How can AI do the heavy lifting in industrial vehicle design?

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By Jesse Coors Blankenship, senior vice president of advanced development at PTC, Inc.

Industrial vehicles built the infrastructure to support our 21st century economy. But the methods for building these vehicles have hardly changed since the middle of the 20th century.

Whether it’s excavators or bulldozers, industrial vehicle manufacturing is traditionally driven by weldments, in which components are cut from steel plates and welded together. It’s an inefficient process, leaving behind tons of scrap metal and creating components that are unnecessarily bulky. Fortunately, generative design coupled with additive manufacturing presents a promising alternative. 

Generative design is an emerging CAD technology where artificial intelligence (AI) optimises designs for the parameters and objectives specified by the engineer. For example, when optimising for mass reduction, the algorithm will find areas in the design space where material can be removed without sacrificing the structural integrity or strength of the design. The resulting designs often rely on complex and organic geometries, as if inspired by biology.

In the past, engineers could only use such AI-generated topologies as inspiration, the forms themselves being too complex to be realistically manufactured. This meant the engineer had to modify the form so that it could be fabricated with traditional manufacturing methods, such as injection molding or steel plate manufacturing. With the advent of additive manufacturing however, it suddenly became much easier to realise the highly-efficient organic forms created by generative design. 

Optimisation for manufacturing, specifically additive manufacturing, is a major advancement in generative design. Designers can set specific manufacturing constraints in their CAD environment, and the algorithm will optimise the design to be manufactured with the fabrication methods specified by the designer, whether it be additive, casting, milling or other techniques.

Functionally, this will dramatically shorten cycles between designers and manufacturers, as designers submit CAD models ready for manufacturing with minimal back and forth. And as 3D printers become more ubiquitous, generative optimisation for additive manufacturing will allow for the rapid creation of highly efficient parts, with weight reductions as high as 50%, or even more.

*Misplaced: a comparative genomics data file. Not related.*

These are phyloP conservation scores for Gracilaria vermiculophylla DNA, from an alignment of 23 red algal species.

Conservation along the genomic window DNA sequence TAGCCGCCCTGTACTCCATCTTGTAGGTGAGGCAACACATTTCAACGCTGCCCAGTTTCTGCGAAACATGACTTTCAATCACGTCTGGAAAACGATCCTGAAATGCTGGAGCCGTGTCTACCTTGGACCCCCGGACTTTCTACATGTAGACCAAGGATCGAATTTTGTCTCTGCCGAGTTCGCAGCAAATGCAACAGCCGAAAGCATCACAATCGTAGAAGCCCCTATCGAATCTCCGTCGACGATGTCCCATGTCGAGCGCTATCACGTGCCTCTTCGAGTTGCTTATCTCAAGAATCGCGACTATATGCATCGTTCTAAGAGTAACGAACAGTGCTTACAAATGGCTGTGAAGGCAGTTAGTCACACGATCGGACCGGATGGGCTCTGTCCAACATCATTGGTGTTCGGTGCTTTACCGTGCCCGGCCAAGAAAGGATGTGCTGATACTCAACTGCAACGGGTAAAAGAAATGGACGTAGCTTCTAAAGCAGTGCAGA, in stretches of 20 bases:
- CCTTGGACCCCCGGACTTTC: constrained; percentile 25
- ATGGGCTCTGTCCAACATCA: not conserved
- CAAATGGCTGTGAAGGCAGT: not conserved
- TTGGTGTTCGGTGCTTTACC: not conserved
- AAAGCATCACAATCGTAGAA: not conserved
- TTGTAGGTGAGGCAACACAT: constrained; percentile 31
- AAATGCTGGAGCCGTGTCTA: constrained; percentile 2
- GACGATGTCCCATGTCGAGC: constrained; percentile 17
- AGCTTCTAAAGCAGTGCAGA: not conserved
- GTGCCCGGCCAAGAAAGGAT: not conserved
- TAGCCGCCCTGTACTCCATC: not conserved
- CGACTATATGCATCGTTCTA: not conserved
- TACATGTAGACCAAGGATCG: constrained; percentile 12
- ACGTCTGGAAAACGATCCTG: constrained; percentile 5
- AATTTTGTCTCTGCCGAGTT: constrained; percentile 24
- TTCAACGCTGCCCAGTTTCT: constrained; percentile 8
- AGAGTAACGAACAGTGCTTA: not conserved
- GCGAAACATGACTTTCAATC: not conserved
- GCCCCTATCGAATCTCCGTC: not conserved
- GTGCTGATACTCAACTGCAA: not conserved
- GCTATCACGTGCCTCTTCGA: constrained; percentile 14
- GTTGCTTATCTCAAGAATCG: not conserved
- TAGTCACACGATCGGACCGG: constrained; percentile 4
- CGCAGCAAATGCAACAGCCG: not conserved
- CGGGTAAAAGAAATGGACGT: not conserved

To illustrate how this works, consider the boom arm of an excavator. The existing design is essentially a hollow steel box made of welded steel plates, also known as weldments. To optimise this design, the engineer would feed the existing CAD file through a generative design tool, set the maximum force load vectors expected to act on the arm, and the generative algorithm would find areas in the design space where mass could be removed without sacrificing the strength of the arm, evenly distributing stress. AI then finds the best solutions for the design goals specified by the engineer. 

Together, these technologies accelerate design velocity, increase innovation, and, in the end, create more efficient vehicles. High-performance computing and advanced generative algorithms can process thousands of design evolutions in parallel, accelerating innovation past the limits of the human mind. Unconstrained by the human biases toward straight lines and polygons, generative design frees designers to explore the full spectrum of design possibilities, boosting their productivity and improving their output.

 Not only can generative design lead to more efficient vehicles, it can lead to greater product differentiation as well. The beauty of generative design is that it uncovers the best potential solutions to any design challenge. Naturally, different companies will choose different AI-generated solutions to implement and bring to market.

 Generative design also opens the door to on-demand parts with greater customisation and shorter lead times. Customers can specify which properties they value most, whether it be enhanced strength, weight, or some other variable, and the manufacturer can use generative design to quickly modify the design to meet their needs. Lead times for custom parts collapse as manufacturers shift to additive manufacturing, eliminating the need for extensive tooling to reconfigure the manufacturing process.

 With additive manufacturing, it also becomes possible to reduce overseas production and shipping. Components can be printed and assembled in-house instead of importing them from abroad. Savings on shipping costs alone will, as a result, have a significant impact on manufacturers’ bottom line. Combine this with the productivity improvements generative design can bring and the material savings associated with creating lighter components and you begin to see the broad impact generative design and additive manufacturing will have on the entire industrial vehicle market.

 AI is increasing the efficiency of almost every sector of the economy, and the industrial vehicle sector is no different. As generative design upends the conventional notions of how heavy equipment is designed and manufactured, and as these vehicles in turn become autonomous, it will transform entire industries. The question for industrial vehicle manufacturers today is: are you ready?

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About Author

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Saul Wordsworth is deputy editor of the iVT brand - which includes digital and print editions of a quarterly magazine and Off-Highway Annual, as well as ivtinternational.com. He is a keen cyclist and lives in north London.

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